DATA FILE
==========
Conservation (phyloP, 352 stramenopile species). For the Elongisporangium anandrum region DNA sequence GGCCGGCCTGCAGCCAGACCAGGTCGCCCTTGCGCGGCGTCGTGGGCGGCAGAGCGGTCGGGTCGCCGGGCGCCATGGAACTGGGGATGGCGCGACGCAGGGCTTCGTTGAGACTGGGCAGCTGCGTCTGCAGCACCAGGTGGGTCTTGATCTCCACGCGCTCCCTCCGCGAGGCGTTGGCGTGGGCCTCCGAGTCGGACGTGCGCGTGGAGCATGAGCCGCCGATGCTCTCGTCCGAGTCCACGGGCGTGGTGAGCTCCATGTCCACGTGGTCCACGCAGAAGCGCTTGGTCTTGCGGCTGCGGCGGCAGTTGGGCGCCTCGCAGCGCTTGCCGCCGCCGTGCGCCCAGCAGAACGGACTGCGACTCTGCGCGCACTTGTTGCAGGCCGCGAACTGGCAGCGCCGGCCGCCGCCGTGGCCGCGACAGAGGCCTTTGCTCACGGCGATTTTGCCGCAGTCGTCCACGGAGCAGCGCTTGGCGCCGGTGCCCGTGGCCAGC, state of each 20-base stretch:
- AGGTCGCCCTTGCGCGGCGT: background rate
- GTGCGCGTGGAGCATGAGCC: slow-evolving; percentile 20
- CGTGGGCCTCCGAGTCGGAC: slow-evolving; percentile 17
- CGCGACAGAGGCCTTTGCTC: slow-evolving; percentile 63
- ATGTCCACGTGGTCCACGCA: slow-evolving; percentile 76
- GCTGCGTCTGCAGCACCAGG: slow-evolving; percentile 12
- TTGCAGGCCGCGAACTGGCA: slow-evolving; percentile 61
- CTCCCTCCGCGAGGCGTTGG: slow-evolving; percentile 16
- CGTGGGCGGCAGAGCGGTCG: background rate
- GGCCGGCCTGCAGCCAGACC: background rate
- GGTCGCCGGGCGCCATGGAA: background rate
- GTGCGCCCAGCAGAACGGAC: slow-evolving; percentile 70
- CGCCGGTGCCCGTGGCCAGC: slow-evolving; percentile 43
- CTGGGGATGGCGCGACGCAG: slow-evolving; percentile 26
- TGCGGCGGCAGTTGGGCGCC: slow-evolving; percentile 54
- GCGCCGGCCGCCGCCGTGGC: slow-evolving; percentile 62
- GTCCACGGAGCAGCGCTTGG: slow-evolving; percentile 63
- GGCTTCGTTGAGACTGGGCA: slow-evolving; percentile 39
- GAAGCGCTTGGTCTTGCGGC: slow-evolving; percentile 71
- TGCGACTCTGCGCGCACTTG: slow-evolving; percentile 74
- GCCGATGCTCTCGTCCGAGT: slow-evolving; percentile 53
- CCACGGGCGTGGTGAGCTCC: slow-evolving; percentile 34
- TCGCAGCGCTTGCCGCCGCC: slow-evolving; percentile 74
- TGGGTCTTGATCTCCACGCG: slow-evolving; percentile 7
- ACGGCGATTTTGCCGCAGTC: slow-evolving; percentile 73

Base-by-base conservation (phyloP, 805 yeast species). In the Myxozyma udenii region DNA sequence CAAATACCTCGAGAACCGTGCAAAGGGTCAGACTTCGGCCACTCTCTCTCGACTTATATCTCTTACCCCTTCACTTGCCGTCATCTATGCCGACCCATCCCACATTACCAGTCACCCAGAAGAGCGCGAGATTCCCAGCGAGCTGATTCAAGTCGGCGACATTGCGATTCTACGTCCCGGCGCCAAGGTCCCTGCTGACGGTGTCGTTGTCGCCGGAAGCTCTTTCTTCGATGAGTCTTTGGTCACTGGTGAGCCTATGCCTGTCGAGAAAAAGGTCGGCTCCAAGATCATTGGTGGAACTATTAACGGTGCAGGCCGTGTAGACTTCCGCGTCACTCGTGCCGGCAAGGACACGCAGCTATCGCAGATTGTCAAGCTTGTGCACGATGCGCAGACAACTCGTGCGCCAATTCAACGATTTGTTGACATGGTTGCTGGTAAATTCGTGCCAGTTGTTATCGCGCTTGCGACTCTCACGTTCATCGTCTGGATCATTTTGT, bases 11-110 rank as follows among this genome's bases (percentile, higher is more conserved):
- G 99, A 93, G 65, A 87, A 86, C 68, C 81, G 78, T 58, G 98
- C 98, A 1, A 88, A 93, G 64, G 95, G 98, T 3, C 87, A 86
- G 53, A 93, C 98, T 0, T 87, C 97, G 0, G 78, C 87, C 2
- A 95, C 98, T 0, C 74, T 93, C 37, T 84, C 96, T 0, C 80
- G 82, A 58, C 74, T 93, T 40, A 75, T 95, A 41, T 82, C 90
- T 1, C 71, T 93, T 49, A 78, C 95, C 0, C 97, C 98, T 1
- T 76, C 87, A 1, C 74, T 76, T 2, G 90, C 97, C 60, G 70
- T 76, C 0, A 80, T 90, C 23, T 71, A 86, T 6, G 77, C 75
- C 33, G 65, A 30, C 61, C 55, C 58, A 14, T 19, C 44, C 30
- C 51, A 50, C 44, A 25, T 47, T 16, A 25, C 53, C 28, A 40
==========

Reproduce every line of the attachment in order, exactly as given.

Conservation (phyloP, 352 stramenopile species). For the Elongisporangium anandrum region DNA sequence GGCCGGCCTGCAGCCAGACCAGGTCGCCCTTGCGCGGCGTCGTGGGCGGCAGAGCGGTCGGGTCGCCGGGCGCCATGGAACTGGGGATGGCGCGACGCAGGGCTTCGTTGAGACTGGGCAGCTGCGTCTGCAGCACCAGGTGGGTCTTGATCTCCACGCGCTCCCTCCGCGAGGCGTTGGCGTGGGCCTCCGAGTCGGACGTGCGCGTGGAGCATGAGCCGCCGATGCTCTCGTCCGAGTCCACGGGCGTGGTGAGCTCCATGTCCACGTGGTCCACGCAGAAGCGCTTGGTCTTGCGGCTGCGGCGGCAGTTGGGCGCCTCGCAGCGCTTGCCGCCGCCGTGCGCCCAGCAGAACGGACTGCGACTCTGCGCGCACTTGTTGCAGGCCGCGAACTGGCAGCGCCGGCCGCCGCCGTGGCCGCGACAGAGGCCTTTGCTCACGGCGATTTTGCCGCAGTCGTCCACGGAGCAGCGCTTGGCGCCGGTGCCCGTGGCCAGC, state of each 20-base stretch:
- AGGTCGCCCTTGCGCGGCGT: background rate
- GTGCGCGTGGAGCATGAGCC: slow-evolving; percentile 20
- CGTGGGCCTCCGAGTCGGAC: slow-evolving; percentile 17
- CGCGACAGAGGCCTTTGCTC: slow-evolving; percentile 63
- ATGTCCACGTGGTCCACGCA: slow-evolving; percentile 76
- GCTGCGTCTGCAGCACCAGG: slow-evolving; percentile 12
- TTGCAGGCCGCGAACTGGCA: slow-evolving; percentile 61
- CTCCCTCCGCGAGGCGTTGG: slow-evolving; percentile 16
- CGTGGGCGGCAGAGCGGTCG: background rate
- GGCCGGCCTGCAGCCAGACC: background rate
- GGTCGCCGGGCGCCATGGAA: background rate
- GTGCGCCCAGCAGAACGGAC: slow-evolving; percentile 70
- CGCCGGTGCCCGTGGCCAGC: slow-evolving; percentile 43
- CTGGGGATGGCGCGACGCAG: slow-evolving; percentile 26
- TGCGGCGGCAGTTGGGCGCC: slow-evolving; percentile 54
- GCGCCGGCCGCCGCCGTGGC: slow-evolving; percentile 62
- GTCCACGGAGCAGCGCTTGG: slow-evolving; percentile 63
- GGCTTCGTTGAGACTGGGCA: slow-evolving; percentile 39
- GAAGCGCTTGGTCTTGCGGC: slow-evolving; percentile 71
- TGCGACTCTGCGCGCACTTG: slow-evolving; percentile 74
- GCCGATGCTCTCGTCCGAGT: slow-evolving; percentile 53
- CCACGGGCGTGGTGAGCTCC: slow-evolving; percentile 34
- TCGCAGCGCTTGCCGCCGCC: slow-evolving; percentile 74
- TGGGTCTTGATCTCCACGCG: slow-evolving; percentile 7
- ACGGCGATTTTGCCGCAGTC: slow-evolving; percentile 73

Base-by-base conservation (phyloP, 805 yeast species). In the Myxozyma udenii region DNA sequence CAAATACCTCGAGAACCGTGCAAAGGGTCAGACTTCGGCCACTCTCTCTCGACTTATATCTCTTACCCCTTCACTTGCCGTCATCTATGCCGACCCATCCCACATTACCAGTCACCCAGAAGAGCGCGAGATTCCCAGCGAGCTGATTCAAGTCGGCGACATTGCGATTCTACGTCCCGGCGCCAAGGTCCCTGCTGACGGTGTCGTTGTCGCCGGAAGCTCTTTCTTCGATGAGTCTTTGGTCACTGGTGAGCCTATGCCTGTCGAGAAAAAGGTCGGCTCCAAGATCATTGGTGGAACTATTAACGGTGCAGGCCGTGTAGACTTCCGCGTCACTCGTGCCGGCAAGGACACGCAGCTATCGCAGATTGTCAAGCTTGTGCACGATGCGCAGACAACTCGTGCGCCAATTCAACGATTTGTTGACATGGTTGCTGGTAAATTCGTGCCAGTTGTTATCGCGCTTGCGACTCTCACGTTCATCGTCTGGATCATTTTGT, bases 11-110 rank as follows among this genome's bases (percentile, higher is more conserved):
- G 99, A 93, G 65, A 87, A 86, C 68, C 81, G 78, T 58, G 98
- C 98, A 1, A 88, A 93, G 64, G 95, G 98, T 3, C 87, A 86
- G 53, A 93, C 98, T 0, T 87, C 97, G 0, G 78, C 87, C 2
- A 95, C 98, T 0, C 74, T 93, C 37, T 84, C 96, T 0, C 80
- G 82, A 58, C 74, T 93, T 40, A 75, T 95, A 41, T 82, C 90
- T 1, C 71, T 93, T 49, A 78, C 95, C 0, C 97, C 98, T 1
- T 76, C 87, A 1, C 74, T 76, T 2, G 90, C 97, C 60, G 70
- T 76, C 0, A 80, T 90, C 23, T 71, A 86, T 6, G 77, C 75
- C 33, G 65, A 30, C 61, C 55, C 58, A 14, T 19, C 44, C 30
- C 51, A 50, C 44, A 25, T 47, T 16, A 25, C 53, C 28, A 40